Completing Xenoblade

My Thoughts After the Credits

By on July 8, 2012

When I wrote my review for Xenobade: Chronicles, I was admittedly only sixty or so hours into the title. I felt like I had experienced enough of it, though, to write up three thousand words on the topic. Now that I have seen the credits, have any of those opinions changed?

It goes without saying that there will be spoilers in this post.

To start, I have to applaud Monolith Soft for this game. Holy moly, what an experience. There have been reviews of this title that say it is the best jRPG of this generation, and I cannot agree more. It is such a complete title through and through, and I enjoyed it so much that I feel kind of bad that I don’t have more to go.

Well, that’s not true. I have plenty to do in the game. I didn’t finish Colony 6, and I have quite a few quests outstanding. My characters were only level 79 or so, so I did not get a chance to fight some of the higher level monsters in the game (the largest I saw was a level 114). I didn’t see half of the heart-to-hearts, or five star any cities on the affinity chart. My characters did not have all of their skills unlocked, and most of their arts were not fully upgraded. There are hours and hours to go if I want to get everything. I simply have seen the whole main story.

Let’s get nitpicky

When a game takes 100 hours to simply complete, there sometimes are things that pop up over that time that add up to frustration for the player. Most notable in Xenoblade is the item management. At some point it just stops being an exciting thing to pick up new items and instead becomes something of a chore to go into the items menu and figure out if what you just got was any better than the thing your characters already have on. For a good portion of the last twenty hours or so in my play through, I didn’t change much gear because I didn’t really care to manage it. My characters were fairing well enough with what they had so I just let them be.

This lack of care later on for upgrades is probably attributed to how unhelpful the menu system gets when you have 100+ items in each of the armor classes. You can sort through them by defense, newly added, etc., and that works fine, but the details for the items do not give you a good comparison between what you have equipped and your potential upgrade if what you have on has gems slotted. What you have on will usually look a bit better simply because the gems push its stats over the new piece of gear with slots empty. This causes some unnecessary time allotted to figuring out what is actually the best option, and when you have seven characters getting new stuff all the time it becomes kind of a pain.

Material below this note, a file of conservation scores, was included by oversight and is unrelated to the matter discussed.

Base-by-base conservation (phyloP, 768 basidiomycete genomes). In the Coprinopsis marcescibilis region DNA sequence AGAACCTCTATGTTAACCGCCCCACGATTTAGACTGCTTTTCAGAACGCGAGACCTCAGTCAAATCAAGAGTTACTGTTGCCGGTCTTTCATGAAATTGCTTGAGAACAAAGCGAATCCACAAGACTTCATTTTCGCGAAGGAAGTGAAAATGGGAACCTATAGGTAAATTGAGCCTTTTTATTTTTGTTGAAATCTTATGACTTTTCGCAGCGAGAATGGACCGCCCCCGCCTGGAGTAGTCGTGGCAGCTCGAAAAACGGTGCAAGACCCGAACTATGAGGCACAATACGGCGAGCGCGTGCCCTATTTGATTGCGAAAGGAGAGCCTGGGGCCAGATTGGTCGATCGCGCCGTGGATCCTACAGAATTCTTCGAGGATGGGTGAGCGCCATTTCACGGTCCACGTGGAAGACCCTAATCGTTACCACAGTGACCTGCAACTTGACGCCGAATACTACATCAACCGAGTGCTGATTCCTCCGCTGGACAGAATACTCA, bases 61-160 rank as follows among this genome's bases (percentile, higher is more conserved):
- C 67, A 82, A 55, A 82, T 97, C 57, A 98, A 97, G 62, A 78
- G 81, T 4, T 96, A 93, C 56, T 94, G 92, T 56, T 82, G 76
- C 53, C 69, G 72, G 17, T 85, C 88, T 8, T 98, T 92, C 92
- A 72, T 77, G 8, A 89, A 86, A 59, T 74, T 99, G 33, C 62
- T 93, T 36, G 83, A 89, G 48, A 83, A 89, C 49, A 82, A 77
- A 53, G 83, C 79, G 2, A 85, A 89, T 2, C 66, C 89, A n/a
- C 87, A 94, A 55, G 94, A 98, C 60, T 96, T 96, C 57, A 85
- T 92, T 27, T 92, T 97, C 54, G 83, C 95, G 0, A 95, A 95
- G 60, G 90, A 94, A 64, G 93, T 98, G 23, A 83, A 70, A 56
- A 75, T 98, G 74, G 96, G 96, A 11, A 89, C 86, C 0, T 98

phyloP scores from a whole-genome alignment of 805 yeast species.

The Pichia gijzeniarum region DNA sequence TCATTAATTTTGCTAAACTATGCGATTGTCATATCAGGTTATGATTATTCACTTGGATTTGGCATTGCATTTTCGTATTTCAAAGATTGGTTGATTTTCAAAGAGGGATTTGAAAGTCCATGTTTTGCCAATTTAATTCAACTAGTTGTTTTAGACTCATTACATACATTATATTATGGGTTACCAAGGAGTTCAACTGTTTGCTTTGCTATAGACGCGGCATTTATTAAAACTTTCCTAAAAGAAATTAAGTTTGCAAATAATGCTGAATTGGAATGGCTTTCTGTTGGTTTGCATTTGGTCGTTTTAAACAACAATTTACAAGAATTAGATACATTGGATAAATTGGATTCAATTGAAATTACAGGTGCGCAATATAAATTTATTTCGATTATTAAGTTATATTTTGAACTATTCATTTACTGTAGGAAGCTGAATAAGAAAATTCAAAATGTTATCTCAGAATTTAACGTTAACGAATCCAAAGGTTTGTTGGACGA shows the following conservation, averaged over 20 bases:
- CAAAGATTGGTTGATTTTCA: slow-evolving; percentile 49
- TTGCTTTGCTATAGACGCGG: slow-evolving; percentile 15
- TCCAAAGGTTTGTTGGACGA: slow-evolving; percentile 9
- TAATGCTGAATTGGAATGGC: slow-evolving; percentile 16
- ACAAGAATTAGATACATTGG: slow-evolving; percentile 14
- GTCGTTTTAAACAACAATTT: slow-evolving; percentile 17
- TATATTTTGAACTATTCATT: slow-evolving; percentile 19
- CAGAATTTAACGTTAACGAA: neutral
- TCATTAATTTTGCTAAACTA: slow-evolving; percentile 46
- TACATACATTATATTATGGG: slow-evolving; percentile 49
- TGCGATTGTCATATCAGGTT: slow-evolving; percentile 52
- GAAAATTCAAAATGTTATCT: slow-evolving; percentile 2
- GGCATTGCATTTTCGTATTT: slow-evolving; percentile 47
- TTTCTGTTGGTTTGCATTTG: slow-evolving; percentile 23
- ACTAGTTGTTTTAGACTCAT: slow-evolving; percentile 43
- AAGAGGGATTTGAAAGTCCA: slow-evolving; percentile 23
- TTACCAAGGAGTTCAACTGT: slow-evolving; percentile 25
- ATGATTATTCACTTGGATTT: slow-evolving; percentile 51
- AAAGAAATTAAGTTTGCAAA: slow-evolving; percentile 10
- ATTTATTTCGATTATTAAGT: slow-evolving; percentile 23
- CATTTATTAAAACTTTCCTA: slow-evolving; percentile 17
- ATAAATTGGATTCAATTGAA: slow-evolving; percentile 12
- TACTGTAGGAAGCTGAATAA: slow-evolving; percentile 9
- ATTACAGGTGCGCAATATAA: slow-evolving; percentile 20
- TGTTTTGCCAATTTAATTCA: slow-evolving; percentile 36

Another menu strangeness comes from the maps in the game. Warping to landmarks around the world is great, and the instantaneous warping when it happens in the same area never ceased to amaze me. However, I never understood why the game has two methods of accessing maps when one is all you need. You can press the minus button on the controller to pull up the local map at any time, or you can press X, then scroll to the left to access maps from the whole game, including the area you are in. Why not simply have the one button to access all maps? Press “-” and get the region map and from there be able to access all the other maps, too. More than several times in the game I would quickly load the region map thinking my destination was local (it wasn’t) and then have to go back out and into the menus to get to the map I actually needed. This all might sound silly to gripe about, but there doesn’t really seem to be any reason why there are two separate ways to access maps other than to find symmetry with the pop up menu.